But there was no response to the appeal, nor to a second and a third call. The mother sprang to her feet in sudden terror, her heart fluttering wildly.

"Henry! Are you here? Where is--what nas happened to Dorothy?" she cried. A trembling old man and a frantic woman bumped against each other in the darkness and the search began. There were but two people in the room! Following this alarming discovery one of these persons swooned and the other battered, like a madman, against the heavy, stubborn door.

Far away in the night bowled a carriage drawn by sturdy horses. The clouds broke and the vain fell. Thunder and lightning ran rampant in the skies, but nothing served to lessen the speed of that swift flight over the highways leading into the sleep-ridden country. Inside the cab, not the one in which Dorothy Garrison had begun her journey to the altar, but another and less pretentious, sat the grim desperado and a half-dead woman. Whither they flew no one knew save the man who held the reins over the plunging horses. How long their journey--well, it was to have an end.

True to the promise made by the bandit, a clattering band of horsemen dashed up to the lonely house at the break of dawn. They were led by Prince Ugo Ravorelli, dishevelled, half-crazed. A shivering woman in silks and a cowering old man sobbed with joy when the rescuers burst through the door. Tacked to a panel in the door was an ominous, ghost-like paper on which was printed the following message from the night just gone:

"In time the one who is missing shall be returned to the arms of her mother, absolutely unharmed. She will be well cared for by those who have her in charge. After a reasonable length of time her friends will be informed as to the terms on which she may be restored to them."

Mrs. Garrison, more dead than alive, was conveyed to her home in the Avenue Louise, there to recover her strength with astonishing quickness. This vastly purposeful, indomitable woman, before many hours had passed, was calmly listening to plans for the capture of her daring abductors and the release of her daughter. Friends, overcome with the horror of the hour, flocked to her aid and comfort; the government offered its assistance and the police went to work as one massive sleuth-hound. Newspapers all over the world fairly staggered under the burden of news they carried to their readers, and people everywhere stood aghast at the most audacious outrage in the annals of latter-day crime.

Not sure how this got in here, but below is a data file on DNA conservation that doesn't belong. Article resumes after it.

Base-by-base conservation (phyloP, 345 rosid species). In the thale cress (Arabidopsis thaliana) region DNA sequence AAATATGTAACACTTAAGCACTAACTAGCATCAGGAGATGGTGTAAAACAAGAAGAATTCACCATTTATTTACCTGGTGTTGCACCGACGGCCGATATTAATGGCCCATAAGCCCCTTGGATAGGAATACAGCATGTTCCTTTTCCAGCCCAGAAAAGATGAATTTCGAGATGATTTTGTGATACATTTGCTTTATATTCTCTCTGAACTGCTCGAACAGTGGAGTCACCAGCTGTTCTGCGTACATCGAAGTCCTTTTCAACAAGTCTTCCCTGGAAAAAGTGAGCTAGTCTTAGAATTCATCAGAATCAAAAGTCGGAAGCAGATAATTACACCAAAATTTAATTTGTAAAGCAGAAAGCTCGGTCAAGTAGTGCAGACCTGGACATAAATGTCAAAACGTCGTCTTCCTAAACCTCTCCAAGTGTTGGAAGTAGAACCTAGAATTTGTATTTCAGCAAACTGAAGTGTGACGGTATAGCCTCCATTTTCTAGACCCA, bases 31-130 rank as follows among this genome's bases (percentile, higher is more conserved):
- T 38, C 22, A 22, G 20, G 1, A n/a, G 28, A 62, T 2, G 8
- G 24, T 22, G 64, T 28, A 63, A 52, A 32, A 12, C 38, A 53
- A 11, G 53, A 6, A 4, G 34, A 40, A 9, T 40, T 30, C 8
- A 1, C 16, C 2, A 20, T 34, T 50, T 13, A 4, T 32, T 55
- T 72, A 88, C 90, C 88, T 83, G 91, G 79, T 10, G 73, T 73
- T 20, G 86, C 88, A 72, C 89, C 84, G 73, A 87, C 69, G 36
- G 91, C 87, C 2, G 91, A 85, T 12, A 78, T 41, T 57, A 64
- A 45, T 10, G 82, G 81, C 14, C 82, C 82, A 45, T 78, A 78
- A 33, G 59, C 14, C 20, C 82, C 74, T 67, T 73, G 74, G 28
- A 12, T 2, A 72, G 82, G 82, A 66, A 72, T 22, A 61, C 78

As completely lost as if the earth had swallowed them were the diamond robbers--for all the world accepted them as the perpetrators--and their fair prize. No one saw the carriage after it turned off the Avenue Louise on the night of the abduction; no one saw the party leave the lonely house in the country. A placard found on the steps of a prominent citizen's home at an early hour in the morning told the frenzied searchers where to look for the mother and the uncle of the missing girl.

A reward of 100,000 francs for the arrest of the abductors or the return of Miss Garrison was offered at once by the stony-faced woman in the Avenue Louise, and detectives flew about like bees. Every city in the land was warned to be on the lookout, every village was watched, every train and station was guarded. Nine in every ten detectives maintained that she was still in Brussels, and house after house, mansion after mansion was searched.